While there have been described above the principles of the present invention in conjunction with shared spectrum contention resolution, it is to be clearly understood that the foregoing description is made only by way of example and not as a limitation to the scope of the invention. Particularly, it is recognized that the teachings of the foregoing disclosure will suggest other modifications to those persons skilled in the relevant art. Such modifications may involve other features that are already known per se and which may be used instead of or in addition to features already described herein. Although claims have been formulated in this application to particular combinations of features, it should be understood that the scope of the disclosure herein also includes any novel feature or any novel combination of features disclosed either explicitly or implicitly or any generalization or modification thereof which would be apparent to persons skilled in the relevant art, whether or not such relates to the same invention as presently claimed in any claim and whether or not it mitigates any or all of the same technical problems as confronted by the present invention. The Applicant hereby reserves the right to formulate new claims to such features and/or combinations of such features during the prosecution of the present application or of any further application derived therefrom.

Claims (9)

I claim:
1. A method for spectrum sharing among Wireless Regional Area Networks (WRAN) whose service areas overlap, the method comprising:
providing a separate communication channel for use among base stations (BS), which is separate from WRAN frequency channels;
synchronizing in time, starts of periodic Contention Windows on the separate communication channel;
communicating during a Contention Window, on the separate communication channel, between the base stations of the WRANs which wish to reserve time for a temporary sole use of a WRAN frequency channel, messages regarding reserving times for the temporary sole use of the WRAN frequency channel by the base stations;
determining, from among the base stations requesting the temporary sole use of the WRAN frequency channel, a winner BS and its respective WRAN cell that is to have the temporary sole use of the WRAN frequency channel using random numbers independently and respectively chosen, from a set with a uniform probability distribution, for each base station requesting the temporary sole use of the WRAN frequency channel; and
assigning and transmitting to the winner BS an acquisition time at which the winner BS can begin temporary sole use of the WRAN frequency channel, and at which other BSs, whose service areas overlap with that of the winner BS, must cease using the WRAN frequency channel,
wherein the winner BS is determined by choosing the BS with the highest respective random number, which each BS, including an occupier BS, independently generates during each Contention Window before the end of the Request Window, and which each contender BS transmits to the occupier BS in a ODSC_REQ message, and wherein the random numbers are integers in the range of 0 to 232−1, inclusive, and are equally probable.
2. A method for spectrum sharing among Wireless Regional Area Networks (WRAN) whose service areas overlap, the method comprising:
providing a separate communication channel for use among base stations (BS), which is separate from WRAN frequency channels;
synchronizing in time, starts of periodic Contention Windows on the separate communication channel;
communicating during a Contention Window, on the separate communication channel, between the base stations of the WRANs which wish to reserve time for a temporary sole use of a WRAN frequency channel, messages regarding reserving times for the temporary sole use of the WRAN frequency channel by the base stations;
determining, from among the base stations requesting the temporary sole use of the WRAN frequency channel, a winner BS and its respective WRAN cell that is to have the temporary sole use of the WRAN frequency channel using random numbers independently and respectively chosen, from a set with a uniform probability distribution, for each base station requesting the temporary sole use of the WRAN frequency channel; and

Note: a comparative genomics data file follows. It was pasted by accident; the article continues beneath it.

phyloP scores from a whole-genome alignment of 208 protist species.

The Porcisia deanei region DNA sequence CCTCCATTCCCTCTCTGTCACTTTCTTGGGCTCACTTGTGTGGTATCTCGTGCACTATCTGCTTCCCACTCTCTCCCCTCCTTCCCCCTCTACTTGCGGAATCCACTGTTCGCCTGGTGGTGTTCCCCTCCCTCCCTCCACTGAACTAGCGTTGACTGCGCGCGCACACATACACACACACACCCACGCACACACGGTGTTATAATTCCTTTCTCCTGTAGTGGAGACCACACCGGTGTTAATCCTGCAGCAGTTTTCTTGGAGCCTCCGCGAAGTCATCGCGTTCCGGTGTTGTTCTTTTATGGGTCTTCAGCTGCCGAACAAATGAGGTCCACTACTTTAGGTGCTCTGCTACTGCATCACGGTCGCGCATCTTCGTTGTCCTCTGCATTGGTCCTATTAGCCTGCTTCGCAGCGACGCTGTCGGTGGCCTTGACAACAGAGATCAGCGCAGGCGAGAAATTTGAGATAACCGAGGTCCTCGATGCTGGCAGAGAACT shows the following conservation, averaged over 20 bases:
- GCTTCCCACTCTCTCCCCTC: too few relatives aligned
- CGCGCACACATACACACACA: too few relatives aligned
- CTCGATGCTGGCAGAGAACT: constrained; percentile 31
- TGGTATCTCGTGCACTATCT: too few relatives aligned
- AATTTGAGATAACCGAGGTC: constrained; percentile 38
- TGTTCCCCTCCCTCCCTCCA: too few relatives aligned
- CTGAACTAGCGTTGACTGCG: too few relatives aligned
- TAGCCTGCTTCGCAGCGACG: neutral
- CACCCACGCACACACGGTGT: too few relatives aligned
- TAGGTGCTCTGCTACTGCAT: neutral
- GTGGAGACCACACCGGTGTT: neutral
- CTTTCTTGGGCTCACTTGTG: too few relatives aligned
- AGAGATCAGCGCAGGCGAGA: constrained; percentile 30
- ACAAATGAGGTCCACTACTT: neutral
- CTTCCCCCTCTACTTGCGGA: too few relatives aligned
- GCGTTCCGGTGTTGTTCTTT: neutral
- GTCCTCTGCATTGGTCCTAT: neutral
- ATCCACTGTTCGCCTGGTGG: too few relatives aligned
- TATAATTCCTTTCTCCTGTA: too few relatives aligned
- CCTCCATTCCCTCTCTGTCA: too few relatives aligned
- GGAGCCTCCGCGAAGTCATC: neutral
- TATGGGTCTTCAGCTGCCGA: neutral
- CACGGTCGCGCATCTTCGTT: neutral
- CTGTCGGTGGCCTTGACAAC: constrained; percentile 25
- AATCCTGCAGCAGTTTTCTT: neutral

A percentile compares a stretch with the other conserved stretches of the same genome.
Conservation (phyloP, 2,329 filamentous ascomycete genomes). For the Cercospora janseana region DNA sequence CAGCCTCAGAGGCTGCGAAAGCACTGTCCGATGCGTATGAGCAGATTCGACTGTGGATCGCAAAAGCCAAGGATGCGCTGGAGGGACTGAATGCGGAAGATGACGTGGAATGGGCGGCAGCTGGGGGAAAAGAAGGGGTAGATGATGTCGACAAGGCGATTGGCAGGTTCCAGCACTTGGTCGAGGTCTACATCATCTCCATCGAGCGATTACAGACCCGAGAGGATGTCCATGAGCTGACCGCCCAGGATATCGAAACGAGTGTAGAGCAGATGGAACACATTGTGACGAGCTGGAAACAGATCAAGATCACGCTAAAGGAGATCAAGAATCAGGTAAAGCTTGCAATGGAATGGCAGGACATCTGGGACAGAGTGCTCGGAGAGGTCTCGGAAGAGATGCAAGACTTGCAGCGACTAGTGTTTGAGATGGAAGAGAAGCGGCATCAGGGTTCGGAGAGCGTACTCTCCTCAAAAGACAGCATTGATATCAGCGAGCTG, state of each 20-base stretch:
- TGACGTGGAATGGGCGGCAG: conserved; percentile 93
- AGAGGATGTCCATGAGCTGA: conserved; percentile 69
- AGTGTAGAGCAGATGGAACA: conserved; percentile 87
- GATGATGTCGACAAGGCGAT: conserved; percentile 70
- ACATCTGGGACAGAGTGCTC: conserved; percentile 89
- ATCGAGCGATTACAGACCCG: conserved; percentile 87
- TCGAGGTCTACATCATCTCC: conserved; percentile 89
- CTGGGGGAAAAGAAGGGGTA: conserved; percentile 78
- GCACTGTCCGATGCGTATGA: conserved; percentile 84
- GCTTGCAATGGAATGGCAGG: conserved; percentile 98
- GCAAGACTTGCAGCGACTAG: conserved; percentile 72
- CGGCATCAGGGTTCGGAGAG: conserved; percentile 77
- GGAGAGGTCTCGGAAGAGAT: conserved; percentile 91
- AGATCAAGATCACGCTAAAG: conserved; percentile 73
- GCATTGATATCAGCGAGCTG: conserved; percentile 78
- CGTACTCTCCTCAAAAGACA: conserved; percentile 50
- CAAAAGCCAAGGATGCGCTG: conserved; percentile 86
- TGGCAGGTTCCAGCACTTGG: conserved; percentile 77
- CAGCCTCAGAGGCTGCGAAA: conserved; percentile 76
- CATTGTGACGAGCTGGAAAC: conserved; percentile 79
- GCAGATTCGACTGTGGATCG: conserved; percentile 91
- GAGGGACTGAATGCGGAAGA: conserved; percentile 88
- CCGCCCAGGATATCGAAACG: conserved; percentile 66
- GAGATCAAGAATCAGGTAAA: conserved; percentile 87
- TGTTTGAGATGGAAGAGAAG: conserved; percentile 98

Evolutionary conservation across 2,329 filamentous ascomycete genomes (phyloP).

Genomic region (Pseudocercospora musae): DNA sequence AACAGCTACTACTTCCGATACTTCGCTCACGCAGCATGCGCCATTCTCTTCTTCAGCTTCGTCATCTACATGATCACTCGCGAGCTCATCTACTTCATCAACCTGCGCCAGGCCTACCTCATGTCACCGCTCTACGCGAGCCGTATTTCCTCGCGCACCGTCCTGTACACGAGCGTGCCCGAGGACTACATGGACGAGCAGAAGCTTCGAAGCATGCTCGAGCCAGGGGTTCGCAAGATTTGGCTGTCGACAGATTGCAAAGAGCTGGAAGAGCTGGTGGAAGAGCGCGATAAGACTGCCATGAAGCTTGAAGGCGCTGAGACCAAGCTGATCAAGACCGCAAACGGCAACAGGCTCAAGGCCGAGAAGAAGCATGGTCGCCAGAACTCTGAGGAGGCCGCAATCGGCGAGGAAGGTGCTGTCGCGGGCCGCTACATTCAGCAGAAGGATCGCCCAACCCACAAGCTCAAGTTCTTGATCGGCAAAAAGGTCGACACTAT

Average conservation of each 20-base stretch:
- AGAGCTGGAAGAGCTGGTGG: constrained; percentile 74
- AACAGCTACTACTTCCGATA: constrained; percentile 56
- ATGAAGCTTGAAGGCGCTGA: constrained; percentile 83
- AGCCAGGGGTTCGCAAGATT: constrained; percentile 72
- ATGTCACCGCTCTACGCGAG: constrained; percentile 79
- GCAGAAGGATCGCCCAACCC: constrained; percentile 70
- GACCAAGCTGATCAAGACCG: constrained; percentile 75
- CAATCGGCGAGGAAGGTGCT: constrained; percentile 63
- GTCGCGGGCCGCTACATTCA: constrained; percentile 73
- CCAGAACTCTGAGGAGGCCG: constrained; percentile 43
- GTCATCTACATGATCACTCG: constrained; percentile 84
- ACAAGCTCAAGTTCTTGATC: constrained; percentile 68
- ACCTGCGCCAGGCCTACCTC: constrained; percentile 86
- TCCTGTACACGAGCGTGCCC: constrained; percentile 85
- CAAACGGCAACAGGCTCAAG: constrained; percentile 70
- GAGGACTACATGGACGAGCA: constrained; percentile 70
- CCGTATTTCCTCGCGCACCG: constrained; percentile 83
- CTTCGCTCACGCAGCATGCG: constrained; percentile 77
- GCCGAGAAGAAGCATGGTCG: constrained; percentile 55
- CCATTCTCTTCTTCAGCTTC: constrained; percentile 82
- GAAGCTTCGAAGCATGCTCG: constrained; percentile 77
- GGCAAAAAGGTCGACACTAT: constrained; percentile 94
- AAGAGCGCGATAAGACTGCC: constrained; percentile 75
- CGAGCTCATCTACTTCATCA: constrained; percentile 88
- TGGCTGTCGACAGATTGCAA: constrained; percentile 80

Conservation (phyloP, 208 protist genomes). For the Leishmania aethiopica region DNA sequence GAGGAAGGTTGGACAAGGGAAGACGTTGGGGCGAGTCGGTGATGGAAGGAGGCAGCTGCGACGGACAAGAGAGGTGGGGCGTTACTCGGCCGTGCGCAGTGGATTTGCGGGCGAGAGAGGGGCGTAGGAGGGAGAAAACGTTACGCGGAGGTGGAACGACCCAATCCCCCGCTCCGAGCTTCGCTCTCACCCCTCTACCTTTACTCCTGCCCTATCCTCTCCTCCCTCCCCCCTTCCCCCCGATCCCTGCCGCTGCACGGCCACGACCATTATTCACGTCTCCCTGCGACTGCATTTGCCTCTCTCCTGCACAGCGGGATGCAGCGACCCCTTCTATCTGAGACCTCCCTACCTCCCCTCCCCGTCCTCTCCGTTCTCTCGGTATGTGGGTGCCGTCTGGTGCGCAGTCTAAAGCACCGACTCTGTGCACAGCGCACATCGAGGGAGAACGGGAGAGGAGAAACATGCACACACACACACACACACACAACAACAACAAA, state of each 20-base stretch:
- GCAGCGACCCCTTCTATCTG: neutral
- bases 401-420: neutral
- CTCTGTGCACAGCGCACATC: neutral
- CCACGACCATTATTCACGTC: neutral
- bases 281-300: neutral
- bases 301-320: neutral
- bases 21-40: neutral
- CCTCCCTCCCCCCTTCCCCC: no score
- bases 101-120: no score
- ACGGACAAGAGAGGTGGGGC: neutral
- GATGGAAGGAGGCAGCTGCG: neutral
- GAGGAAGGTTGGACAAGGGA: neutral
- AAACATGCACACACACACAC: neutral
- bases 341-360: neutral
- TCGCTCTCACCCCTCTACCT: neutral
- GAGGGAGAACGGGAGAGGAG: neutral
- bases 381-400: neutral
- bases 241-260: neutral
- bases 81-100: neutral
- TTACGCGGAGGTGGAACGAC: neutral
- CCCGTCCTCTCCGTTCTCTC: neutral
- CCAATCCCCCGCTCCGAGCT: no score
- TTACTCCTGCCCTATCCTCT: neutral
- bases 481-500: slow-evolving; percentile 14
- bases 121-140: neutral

assigning and transmitting to the winner BS an acquisition time at which the winner BS can begin temporary sole use of the WRAN frequency channel, and at which other BSs, whose service areas overlap with that of the winner BS, must cease using the WRAN frequency channel, wherein at the beginning of the Contention Window is an announcement time period during which an occupier BS, which is currently using the WRAN frequency channel transmits a message on a separate communication channel that it is using the WRAN frequency channel, and at a subsequent time period in the Contention Window is an On-Demand Spectrum Contention (ODSC) Request Window, during which contender base stations, which are not using the WRAN frequency channel but wish to use it, transmit, via the separate communication channel, request-to-use messages (ODSC_REQ) to the occupier BS, and
wherein at the end of the ODSC Request Window, the occupier BS determines which of the contender BSs is the winner BS, the occupier BS transmits response messages (ODSC_RSP) to the contender BSs, the occupier BS subsequently receives acknowledgement messages (ODSC_ACK) from the contender BSs, and the occupier BS transmits a release time for the winner BS to begin temporary sole use of the WRAN channel, with all transmissions and receptions occurring on the separate communication channel.
3. The method of claim 2, wherein the winner BS is determined by choosing the BS with the highest respective random number, which each BS, including the occupier BS, independently generates during each Contention Window before the end of the Request Window, and which each contender BS transmits to the occupier BS in a ODSC_REQ message.
4. The method of claim 3, wherein the random numbers generated are floating point numbers in the range from 0 and 0.999999, inclusive, and are chosen from a uniform probability density.
5. The method of claim 3, wherein the random numbers generated are integers in the range 0 to 232−1, inclusive, and are equally probable.
6. The method of claim 2, wherein a further method is used for reducing transmission interference between WRAN cells with a common overlapping service area, each cell further having a separate overlapping service area with a respective different WRAN cell, in which these different WRAN cells do not themselves overlap, the further method comprising:
including time stamp data in ODSC_ACK messages;
receiving, at the base stations of the cells with the common overlapping service area, the ODSC_ACK message of the other when each has won separate spectrum contentions within the same Contention Window for the same WRAN channel but with the respective different WRAN cells;
deciding that the cell whose ODSC_ACK has the earlier time stamp data will be the cell to acquire temporary sole use of the WRAN channel at the release time.
7. The method of claim 6, wherein the winner BS is determined by choosing the BS with the highest respective random number, which each BS, including the occupier BS, independently generates during each Contention Window before the end of the Request Window, and which each contender BS transmits to the occupier BS in a ODSC_REQ message.
8. The method of claim 7, wherein the random numbers generated are floating point numbers in the range from 0 and 0.999999, inclusive, and are chosen from a uniform probability density.
9. The method of claim 7, wherein the random numbers generated are integers in the range 0 to 232−1, inclusive, and are equally probable.